Kelly Church, Grand Traverse Bay Band of Ottawa and Chippewa; Richard Silliboy, Aroostook Band of Micmacs; and Butch Jacobs, Passamaquoddy, evaluate the quality, strength and condition of green ash splints pounded from experimental black ash logs.
The emerald ash borer beetle (EAB) is responsible for the death and decline of tens of millions of ash trees across 15 States. It has had a devastating effect wherever ash trees grow. Whether the ash is used by industry; shading homes and urban streets, or an integral part of our forest ecosystem, its decline due to EAB is being felt by everyone. Perhaps one of the hardest hit by this pest are Native American tribes of the Northeastern United States for whom brown ash is rooted deep in their culture, providing spiritual and economic support to their communities. Read more »
Emerald Ash Borer trap hanging in a tree
Animal Plant Health Inspection Services’ (APHIS) Brian Deschu sets EAB detection tools (purple traps) along the roadside right-of-way as part of the national effort to survey for this invasive, tree-killing pest. Read more »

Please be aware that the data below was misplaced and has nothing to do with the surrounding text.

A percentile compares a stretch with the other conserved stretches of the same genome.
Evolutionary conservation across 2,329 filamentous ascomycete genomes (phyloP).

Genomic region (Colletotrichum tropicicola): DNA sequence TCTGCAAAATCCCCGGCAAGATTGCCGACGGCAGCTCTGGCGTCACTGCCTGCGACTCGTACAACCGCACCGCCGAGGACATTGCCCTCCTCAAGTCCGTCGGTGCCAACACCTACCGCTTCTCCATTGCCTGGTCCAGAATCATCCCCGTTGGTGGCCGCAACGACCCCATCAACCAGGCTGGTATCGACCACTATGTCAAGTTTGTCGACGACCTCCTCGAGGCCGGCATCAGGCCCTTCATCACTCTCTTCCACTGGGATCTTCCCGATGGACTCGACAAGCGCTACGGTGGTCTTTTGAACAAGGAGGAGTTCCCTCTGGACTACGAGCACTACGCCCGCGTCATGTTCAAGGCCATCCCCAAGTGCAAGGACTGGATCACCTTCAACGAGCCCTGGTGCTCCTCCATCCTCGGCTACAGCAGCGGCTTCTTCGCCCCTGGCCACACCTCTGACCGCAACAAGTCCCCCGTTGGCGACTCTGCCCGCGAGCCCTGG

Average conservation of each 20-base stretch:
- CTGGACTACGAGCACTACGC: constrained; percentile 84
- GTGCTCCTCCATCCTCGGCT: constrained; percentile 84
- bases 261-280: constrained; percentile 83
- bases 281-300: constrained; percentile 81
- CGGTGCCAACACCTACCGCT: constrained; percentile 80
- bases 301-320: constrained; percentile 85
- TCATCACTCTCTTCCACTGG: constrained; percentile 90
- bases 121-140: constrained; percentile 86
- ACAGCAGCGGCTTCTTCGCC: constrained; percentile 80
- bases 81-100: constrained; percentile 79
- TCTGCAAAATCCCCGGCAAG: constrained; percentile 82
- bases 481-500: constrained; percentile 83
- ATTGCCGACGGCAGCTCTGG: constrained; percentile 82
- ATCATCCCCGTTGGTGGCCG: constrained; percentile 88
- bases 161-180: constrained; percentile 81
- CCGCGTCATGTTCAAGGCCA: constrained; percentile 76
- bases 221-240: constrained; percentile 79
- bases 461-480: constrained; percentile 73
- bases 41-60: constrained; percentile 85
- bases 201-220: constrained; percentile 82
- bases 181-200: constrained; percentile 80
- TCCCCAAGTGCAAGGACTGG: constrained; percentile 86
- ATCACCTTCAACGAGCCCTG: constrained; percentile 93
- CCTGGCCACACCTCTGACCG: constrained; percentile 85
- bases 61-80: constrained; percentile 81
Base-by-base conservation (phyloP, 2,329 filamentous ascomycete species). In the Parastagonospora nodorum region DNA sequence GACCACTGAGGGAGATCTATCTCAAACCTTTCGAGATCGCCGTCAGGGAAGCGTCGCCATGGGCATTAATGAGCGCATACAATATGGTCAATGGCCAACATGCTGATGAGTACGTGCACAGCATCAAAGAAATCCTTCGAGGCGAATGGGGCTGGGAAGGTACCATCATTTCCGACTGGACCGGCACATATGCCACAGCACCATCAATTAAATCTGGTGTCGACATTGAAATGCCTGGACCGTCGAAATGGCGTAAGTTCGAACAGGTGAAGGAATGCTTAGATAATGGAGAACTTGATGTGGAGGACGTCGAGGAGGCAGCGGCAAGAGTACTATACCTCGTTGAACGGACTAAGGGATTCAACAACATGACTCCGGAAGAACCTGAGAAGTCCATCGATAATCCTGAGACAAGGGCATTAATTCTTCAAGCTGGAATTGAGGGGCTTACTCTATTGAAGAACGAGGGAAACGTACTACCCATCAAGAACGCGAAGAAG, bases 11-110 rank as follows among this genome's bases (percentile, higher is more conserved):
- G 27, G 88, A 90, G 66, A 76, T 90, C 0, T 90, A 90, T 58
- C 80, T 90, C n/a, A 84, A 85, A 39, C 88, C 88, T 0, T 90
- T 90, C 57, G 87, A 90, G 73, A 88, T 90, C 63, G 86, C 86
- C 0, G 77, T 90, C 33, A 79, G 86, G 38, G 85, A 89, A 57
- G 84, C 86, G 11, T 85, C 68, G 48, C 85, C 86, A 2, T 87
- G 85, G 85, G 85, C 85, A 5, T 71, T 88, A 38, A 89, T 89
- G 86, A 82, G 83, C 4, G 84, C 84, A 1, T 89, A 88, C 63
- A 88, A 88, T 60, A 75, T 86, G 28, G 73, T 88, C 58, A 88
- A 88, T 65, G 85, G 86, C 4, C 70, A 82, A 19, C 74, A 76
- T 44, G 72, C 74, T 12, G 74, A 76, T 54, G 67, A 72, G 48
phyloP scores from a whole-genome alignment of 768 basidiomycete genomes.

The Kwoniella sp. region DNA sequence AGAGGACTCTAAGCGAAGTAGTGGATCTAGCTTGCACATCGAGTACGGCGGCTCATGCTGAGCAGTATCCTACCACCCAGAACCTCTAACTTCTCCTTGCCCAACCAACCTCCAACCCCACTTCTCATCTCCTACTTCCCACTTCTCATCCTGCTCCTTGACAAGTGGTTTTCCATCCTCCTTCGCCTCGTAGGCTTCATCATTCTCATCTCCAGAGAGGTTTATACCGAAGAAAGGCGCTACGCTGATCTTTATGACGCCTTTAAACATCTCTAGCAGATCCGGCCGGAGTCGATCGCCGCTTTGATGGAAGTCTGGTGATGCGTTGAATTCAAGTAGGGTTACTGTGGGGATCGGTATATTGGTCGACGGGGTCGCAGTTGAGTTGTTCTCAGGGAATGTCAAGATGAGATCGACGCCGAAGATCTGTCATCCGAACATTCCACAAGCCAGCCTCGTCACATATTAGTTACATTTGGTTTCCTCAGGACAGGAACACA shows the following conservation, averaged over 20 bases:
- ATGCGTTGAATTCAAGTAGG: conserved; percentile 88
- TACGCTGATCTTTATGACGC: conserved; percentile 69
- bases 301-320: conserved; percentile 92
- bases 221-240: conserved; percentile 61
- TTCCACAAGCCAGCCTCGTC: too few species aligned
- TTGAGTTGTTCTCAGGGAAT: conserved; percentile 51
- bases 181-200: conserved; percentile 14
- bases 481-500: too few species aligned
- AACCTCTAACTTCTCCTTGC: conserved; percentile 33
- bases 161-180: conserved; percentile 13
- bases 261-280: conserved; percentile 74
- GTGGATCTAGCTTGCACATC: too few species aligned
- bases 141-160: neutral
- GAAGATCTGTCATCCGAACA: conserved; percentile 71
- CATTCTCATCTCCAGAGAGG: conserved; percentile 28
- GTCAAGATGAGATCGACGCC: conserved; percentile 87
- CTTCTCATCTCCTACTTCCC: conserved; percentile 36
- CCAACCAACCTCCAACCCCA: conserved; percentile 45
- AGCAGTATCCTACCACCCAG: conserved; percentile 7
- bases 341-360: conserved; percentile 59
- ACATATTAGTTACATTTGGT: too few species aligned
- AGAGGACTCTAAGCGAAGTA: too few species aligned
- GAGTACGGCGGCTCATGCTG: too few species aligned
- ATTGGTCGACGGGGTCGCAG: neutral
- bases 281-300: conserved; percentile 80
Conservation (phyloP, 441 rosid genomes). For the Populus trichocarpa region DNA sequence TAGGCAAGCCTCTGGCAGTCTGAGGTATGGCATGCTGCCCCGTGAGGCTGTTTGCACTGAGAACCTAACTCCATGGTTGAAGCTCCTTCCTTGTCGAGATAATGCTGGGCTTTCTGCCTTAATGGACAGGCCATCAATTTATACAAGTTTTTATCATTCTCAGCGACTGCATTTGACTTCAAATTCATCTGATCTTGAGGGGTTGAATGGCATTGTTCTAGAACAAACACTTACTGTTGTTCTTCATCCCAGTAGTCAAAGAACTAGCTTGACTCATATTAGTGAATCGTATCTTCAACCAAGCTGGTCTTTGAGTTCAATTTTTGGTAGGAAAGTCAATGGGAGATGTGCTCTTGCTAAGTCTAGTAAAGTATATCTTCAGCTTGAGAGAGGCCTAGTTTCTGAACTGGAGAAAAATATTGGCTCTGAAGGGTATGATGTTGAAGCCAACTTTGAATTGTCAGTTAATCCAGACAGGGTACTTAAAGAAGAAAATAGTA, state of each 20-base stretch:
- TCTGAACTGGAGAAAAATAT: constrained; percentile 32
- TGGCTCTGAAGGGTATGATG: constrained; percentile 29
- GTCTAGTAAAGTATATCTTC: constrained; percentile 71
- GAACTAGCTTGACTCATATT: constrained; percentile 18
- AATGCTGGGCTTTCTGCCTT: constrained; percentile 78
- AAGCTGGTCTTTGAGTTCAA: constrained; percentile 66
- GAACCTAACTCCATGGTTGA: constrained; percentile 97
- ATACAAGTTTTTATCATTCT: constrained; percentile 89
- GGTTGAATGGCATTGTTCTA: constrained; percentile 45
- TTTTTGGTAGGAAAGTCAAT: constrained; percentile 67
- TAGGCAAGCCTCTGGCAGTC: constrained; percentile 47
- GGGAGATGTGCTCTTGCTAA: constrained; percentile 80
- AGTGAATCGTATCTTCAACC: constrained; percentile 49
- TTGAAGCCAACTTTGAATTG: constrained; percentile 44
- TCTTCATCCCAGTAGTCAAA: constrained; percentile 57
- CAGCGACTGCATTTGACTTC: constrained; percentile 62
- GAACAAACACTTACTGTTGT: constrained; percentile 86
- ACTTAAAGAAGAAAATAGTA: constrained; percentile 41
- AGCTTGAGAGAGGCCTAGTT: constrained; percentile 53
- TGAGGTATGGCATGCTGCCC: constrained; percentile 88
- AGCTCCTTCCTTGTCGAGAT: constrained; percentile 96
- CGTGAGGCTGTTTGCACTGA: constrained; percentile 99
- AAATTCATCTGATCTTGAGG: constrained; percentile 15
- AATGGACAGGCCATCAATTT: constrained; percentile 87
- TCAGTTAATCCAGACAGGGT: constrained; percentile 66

The Forest Service’s i-Tree Pest Detection software, due to be released next week, is going to help urban foresters curb the spread of invasive species and the dead trees left in their wake.
Cities and communities are frequently the first site of introduction for exotic pests, where they remain undetected until populations are well established and have had harmful impacts on the health of host trees. Pests, such as Asian longhorned beetle and emerald ash borer, are introduced into the U.S. through international shipments and packaging materials. Ports and transportation centers are areas of interest for urban foresters concerned with maintaining healthy forests. Read more »